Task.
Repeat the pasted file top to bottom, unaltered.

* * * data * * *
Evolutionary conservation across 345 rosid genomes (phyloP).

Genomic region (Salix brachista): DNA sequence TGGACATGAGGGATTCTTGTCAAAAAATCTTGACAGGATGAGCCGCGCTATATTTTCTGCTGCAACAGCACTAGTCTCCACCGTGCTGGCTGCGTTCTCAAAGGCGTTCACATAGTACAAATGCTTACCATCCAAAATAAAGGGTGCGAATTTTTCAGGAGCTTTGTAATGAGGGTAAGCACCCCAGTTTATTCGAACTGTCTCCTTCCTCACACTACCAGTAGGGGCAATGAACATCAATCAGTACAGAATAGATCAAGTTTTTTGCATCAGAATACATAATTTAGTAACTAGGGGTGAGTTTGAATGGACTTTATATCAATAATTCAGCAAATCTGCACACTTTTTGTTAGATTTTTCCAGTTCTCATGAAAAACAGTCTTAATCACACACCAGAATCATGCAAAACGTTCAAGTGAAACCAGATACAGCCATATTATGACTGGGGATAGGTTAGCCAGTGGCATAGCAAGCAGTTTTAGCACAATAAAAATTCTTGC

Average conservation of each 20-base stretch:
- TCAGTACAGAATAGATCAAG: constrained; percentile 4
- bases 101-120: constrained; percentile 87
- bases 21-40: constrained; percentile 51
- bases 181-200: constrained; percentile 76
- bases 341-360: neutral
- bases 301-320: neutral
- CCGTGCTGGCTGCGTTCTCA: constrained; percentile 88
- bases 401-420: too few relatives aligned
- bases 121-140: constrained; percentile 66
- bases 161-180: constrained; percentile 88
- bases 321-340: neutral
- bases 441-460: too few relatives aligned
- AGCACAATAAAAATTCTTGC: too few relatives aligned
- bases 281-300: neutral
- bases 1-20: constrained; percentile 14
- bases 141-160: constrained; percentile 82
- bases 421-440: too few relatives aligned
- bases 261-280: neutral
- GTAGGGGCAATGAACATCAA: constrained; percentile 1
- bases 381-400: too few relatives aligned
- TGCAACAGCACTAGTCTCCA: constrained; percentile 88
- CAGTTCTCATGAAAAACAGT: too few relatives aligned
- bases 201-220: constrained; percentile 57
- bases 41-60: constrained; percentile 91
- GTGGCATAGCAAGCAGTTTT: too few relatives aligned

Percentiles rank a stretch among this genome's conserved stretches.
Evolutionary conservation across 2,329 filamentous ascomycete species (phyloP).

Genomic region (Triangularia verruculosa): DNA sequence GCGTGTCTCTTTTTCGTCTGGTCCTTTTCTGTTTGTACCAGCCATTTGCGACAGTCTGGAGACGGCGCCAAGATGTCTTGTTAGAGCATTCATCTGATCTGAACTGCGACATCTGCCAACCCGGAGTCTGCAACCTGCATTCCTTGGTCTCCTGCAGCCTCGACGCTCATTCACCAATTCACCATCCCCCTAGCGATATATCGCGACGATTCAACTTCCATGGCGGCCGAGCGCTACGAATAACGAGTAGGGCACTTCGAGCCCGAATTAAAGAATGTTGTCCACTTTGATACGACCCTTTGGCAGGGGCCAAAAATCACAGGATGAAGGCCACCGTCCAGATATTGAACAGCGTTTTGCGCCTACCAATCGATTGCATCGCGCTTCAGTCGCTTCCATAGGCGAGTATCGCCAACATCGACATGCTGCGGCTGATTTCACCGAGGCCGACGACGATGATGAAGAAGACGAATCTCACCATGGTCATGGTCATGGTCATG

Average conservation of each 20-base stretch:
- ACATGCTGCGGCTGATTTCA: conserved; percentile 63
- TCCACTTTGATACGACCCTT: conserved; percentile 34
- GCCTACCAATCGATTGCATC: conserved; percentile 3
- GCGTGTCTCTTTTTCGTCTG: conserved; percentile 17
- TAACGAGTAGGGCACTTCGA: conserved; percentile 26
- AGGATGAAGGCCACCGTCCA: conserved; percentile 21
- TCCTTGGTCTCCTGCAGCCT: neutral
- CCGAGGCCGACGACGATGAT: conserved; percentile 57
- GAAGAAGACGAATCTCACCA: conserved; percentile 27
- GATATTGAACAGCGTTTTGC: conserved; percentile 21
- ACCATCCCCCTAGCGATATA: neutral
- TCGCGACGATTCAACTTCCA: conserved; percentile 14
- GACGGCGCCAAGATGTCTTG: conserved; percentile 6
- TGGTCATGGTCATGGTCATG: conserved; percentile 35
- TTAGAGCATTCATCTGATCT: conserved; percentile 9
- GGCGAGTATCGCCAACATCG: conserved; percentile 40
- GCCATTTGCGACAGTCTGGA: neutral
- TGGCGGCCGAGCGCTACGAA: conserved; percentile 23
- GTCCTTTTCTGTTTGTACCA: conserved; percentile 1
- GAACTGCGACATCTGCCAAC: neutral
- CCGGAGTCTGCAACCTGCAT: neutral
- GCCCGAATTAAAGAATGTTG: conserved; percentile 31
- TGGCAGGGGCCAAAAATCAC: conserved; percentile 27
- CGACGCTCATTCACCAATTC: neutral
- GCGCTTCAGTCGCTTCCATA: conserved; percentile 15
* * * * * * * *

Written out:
Evolutionary conservation across 345 rosid genomes (phyloP).

Genomic region (Salix brachista): DNA sequence TGGACATGAGGGATTCTTGTCAAAAAATCTTGACAGGATGAGCCGCGCTATATTTTCTGCTGCAACAGCACTAGTCTCCACCGTGCTGGCTGCGTTCTCAAAGGCGTTCACATAGTACAAATGCTTACCATCCAAAATAAAGGGTGCGAATTTTTCAGGAGCTTTGTAATGAGGGTAAGCACCCCAGTTTATTCGAACTGTCTCCTTCCTCACACTACCAGTAGGGGCAATGAACATCAATCAGTACAGAATAGATCAAGTTTTTTGCATCAGAATACATAATTTAGTAACTAGGGGTGAGTTTGAATGGACTTTATATCAATAATTCAGCAAATCTGCACACTTTTTGTTAGATTTTTCCAGTTCTCATGAAAAACAGTCTTAATCACACACCAGAATCATGCAAAACGTTCAAGTGAAACCAGATACAGCCATATTATGACTGGGGATAGGTTAGCCAGTGGCATAGCAAGCAGTTTTAGCACAATAAAAATTCTTGC

Average conservation of each 20-base stretch:
- TCAGTACAGAATAGATCAAG: constrained; percentile 4
- bases 101-120: constrained; percentile 87
- bases 21-40: constrained; percentile 51
- bases 181-200: constrained; percentile 76
- bases 341-360: neutral
- bases 301-320: neutral
- CCGTGCTGGCTGCGTTCTCA: constrained; percentile 88
- bases 401-420: too few relatives aligned
- bases 121-140: constrained; percentile 66
- bases 161-180: constrained; percentile 88
- bases 321-340: neutral
- bases 441-460: too few relatives aligned
- AGCACAATAAAAATTCTTGC: too few relatives aligned
- bases 281-300: neutral
- bases 1-20: constrained; percentile 14
- bases 141-160: constrained; percentile 82
- bases 421-440: too few relatives aligned
- bases 261-280: neutral
- GTAGGGGCAATGAACATCAA: constrained; percentile 1
- bases 381-400: too few relatives aligned
- TGCAACAGCACTAGTCTCCA: constrained; percentile 88
- CAGTTCTCATGAAAAACAGT: too few relatives aligned
- bases 201-220: constrained; percentile 57
- bases 41-60: constrained; percentile 91
- GTGGCATAGCAAGCAGTTTT: too few relatives aligned

Percentiles rank a stretch among this genome's conserved stretches.
Evolutionary conservation across 2,329 filamentous ascomycete species (phyloP).

Genomic region (Triangularia verruculosa): DNA sequence GCGTGTCTCTTTTTCGTCTGGTCCTTTTCTGTTTGTACCAGCCATTTGCGACAGTCTGGAGACGGCGCCAAGATGTCTTGTTAGAGCATTCATCTGATCTGAACTGCGACATCTGCCAACCCGGAGTCTGCAACCTGCATTCCTTGGTCTCCTGCAGCCTCGACGCTCATTCACCAATTCACCATCCCCCTAGCGATATATCGCGACGATTCAACTTCCATGGCGGCCGAGCGCTACGAATAACGAGTAGGGCACTTCGAGCCCGAATTAAAGAATGTTGTCCACTTTGATACGACCCTTTGGCAGGGGCCAAAAATCACAGGATGAAGGCCACCGTCCAGATATTGAACAGCGTTTTGCGCCTACCAATCGATTGCATCGCGCTTCAGTCGCTTCCATAGGCGAGTATCGCCAACATCGACATGCTGCGGCTGATTTCACCGAGGCCGACGACGATGATGAAGAAGACGAATCTCACCATGGTCATGGTCATGGTCATG

Average conservation of each 20-base stretch:
- ACATGCTGCGGCTGATTTCA: conserved; percentile 63
- TCCACTTTGATACGACCCTT: conserved; percentile 34
- GCCTACCAATCGATTGCATC: conserved; percentile 3
- GCGTGTCTCTTTTTCGTCTG: conserved; percentile 17
- TAACGAGTAGGGCACTTCGA: conserved; percentile 26
- AGGATGAAGGCCACCGTCCA: conserved; percentile 21
- TCCTTGGTCTCCTGCAGCCT: neutral
- CCGAGGCCGACGACGATGAT: conserved; percentile 57
- GAAGAAGACGAATCTCACCA: conserved; percentile 27
- GATATTGAACAGCGTTTTGC: conserved; percentile 21
- ACCATCCCCCTAGCGATATA: neutral
- TCGCGACGATTCAACTTCCA: conserved; percentile 14
- GACGGCGCCAAGATGTCTTG: conserved; percentile 6
- TGGTCATGGTCATGGTCATG: conserved; percentile 35
- TTAGAGCATTCATCTGATCT: conserved; percentile 9
- GGCGAGTATCGCCAACATCG: conserved; percentile 40
- GCCATTTGCGACAGTCTGGA: neutral
- TGGCGGCCGAGCGCTACGAA: conserved; percentile 23
- GTCCTTTTCTGTTTGTACCA: conserved; percentile 1
- GAACTGCGACATCTGCCAAC: neutral
- CCGGAGTCTGCAACCTGCAT: neutral
- GCCCGAATTAAAGAATGTTG: conserved; percentile 31
- TGGCAGGGGCCAAAAATCAC: conserved; percentile 27
- CGACGCTCATTCACCAATTC: neutral
- GCGCTTCAGTCGCTTCCATA: conserved; percentile 15